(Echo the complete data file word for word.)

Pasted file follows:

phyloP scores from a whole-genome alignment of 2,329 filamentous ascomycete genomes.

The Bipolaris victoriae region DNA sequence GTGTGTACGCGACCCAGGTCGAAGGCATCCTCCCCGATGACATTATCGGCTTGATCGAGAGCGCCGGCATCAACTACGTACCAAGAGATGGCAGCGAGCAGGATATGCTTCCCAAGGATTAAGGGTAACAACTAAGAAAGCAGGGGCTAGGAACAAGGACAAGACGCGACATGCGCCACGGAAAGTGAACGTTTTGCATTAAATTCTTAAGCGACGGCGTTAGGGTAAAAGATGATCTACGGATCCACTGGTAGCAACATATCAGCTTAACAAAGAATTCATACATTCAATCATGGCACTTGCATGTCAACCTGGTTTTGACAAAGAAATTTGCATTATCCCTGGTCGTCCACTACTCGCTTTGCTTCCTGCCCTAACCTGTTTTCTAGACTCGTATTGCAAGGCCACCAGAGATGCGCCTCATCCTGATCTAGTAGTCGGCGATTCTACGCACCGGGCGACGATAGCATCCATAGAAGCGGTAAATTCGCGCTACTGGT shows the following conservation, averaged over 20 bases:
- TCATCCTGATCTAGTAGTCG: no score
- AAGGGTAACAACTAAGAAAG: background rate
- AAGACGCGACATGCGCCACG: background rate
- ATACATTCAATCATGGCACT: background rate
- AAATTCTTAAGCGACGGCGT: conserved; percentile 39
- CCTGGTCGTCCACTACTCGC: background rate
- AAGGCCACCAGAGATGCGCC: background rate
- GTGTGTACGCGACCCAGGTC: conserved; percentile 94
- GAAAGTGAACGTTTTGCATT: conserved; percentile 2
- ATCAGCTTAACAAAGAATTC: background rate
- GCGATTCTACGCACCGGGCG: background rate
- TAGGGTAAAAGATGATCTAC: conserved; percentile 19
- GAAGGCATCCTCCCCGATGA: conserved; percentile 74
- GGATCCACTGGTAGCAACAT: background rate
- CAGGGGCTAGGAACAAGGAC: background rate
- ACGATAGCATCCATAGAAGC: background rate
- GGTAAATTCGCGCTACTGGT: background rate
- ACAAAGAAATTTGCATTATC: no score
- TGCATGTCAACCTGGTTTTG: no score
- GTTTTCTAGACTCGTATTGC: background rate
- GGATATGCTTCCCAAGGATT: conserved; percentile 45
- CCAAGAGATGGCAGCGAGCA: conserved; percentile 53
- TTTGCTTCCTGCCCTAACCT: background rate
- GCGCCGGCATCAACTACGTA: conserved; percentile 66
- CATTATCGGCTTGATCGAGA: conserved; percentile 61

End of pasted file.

phyloP scores from a whole-genome alignment of 2,329 filamentous ascomycete genomes.

The Bipolaris victoriae region DNA sequence GTGTGTACGCGACCCAGGTCGAAGGCATCCTCCCCGATGACATTATCGGCTTGATCGAGAGCGCCGGCATCAACTACGTACCAAGAGATGGCAGCGAGCAGGATATGCTTCCCAAGGATTAAGGGTAACAACTAAGAAAGCAGGGGCTAGGAACAAGGACAAGACGCGACATGCGCCACGGAAAGTGAACGTTTTGCATTAAATTCTTAAGCGACGGCGTTAGGGTAAAAGATGATCTACGGATCCACTGGTAGCAACATATCAGCTTAACAAAGAATTCATACATTCAATCATGGCACTTGCATGTCAACCTGGTTTTGACAAAGAAATTTGCATTATCCCTGGTCGTCCACTACTCGCTTTGCTTCCTGCCCTAACCTGTTTTCTAGACTCGTATTGCAAGGCCACCAGAGATGCGCCTCATCCTGATCTAGTAGTCGGCGATTCTACGCACCGGGCGACGATAGCATCCATAGAAGCGGTAAATTCGCGCTACTGGT shows the following conservation, averaged over 20 bases:
- TCATCCTGATCTAGTAGTCG: no score
- AAGGGTAACAACTAAGAAAG: background rate
- AAGACGCGACATGCGCCACG: background rate
- ATACATTCAATCATGGCACT: background rate
- AAATTCTTAAGCGACGGCGT: conserved; percentile 39
- CCTGGTCGTCCACTACTCGC: background rate
- AAGGCCACCAGAGATGCGCC: background rate
- GTGTGTACGCGACCCAGGTC: conserved; percentile 94
- GAAAGTGAACGTTTTGCATT: conserved; percentile 2
- ATCAGCTTAACAAAGAATTC: background rate
- GCGATTCTACGCACCGGGCG: background rate
- TAGGGTAAAAGATGATCTAC: conserved; percentile 19
- GAAGGCATCCTCCCCGATGA: conserved; percentile 74
- GGATCCACTGGTAGCAACAT: background rate
- CAGGGGCTAGGAACAAGGAC: background rate
- ACGATAGCATCCATAGAAGC: background rate
- GGTAAATTCGCGCTACTGGT: background rate
- ACAAAGAAATTTGCATTATC: no score
- TGCATGTCAACCTGGTTTTG: no score
- GTTTTCTAGACTCGTATTGC: background rate
- GGATATGCTTCCCAAGGATT: conserved; percentile 45
- CCAAGAGATGGCAGCGAGCA: conserved; percentile 53
- TTTGCTTCCTGCCCTAACCT: background rate
- GCGCCGGCATCAACTACGTA: conserved; percentile 66
- CATTATCGGCTTGATCGAGA: conserved; percentile 61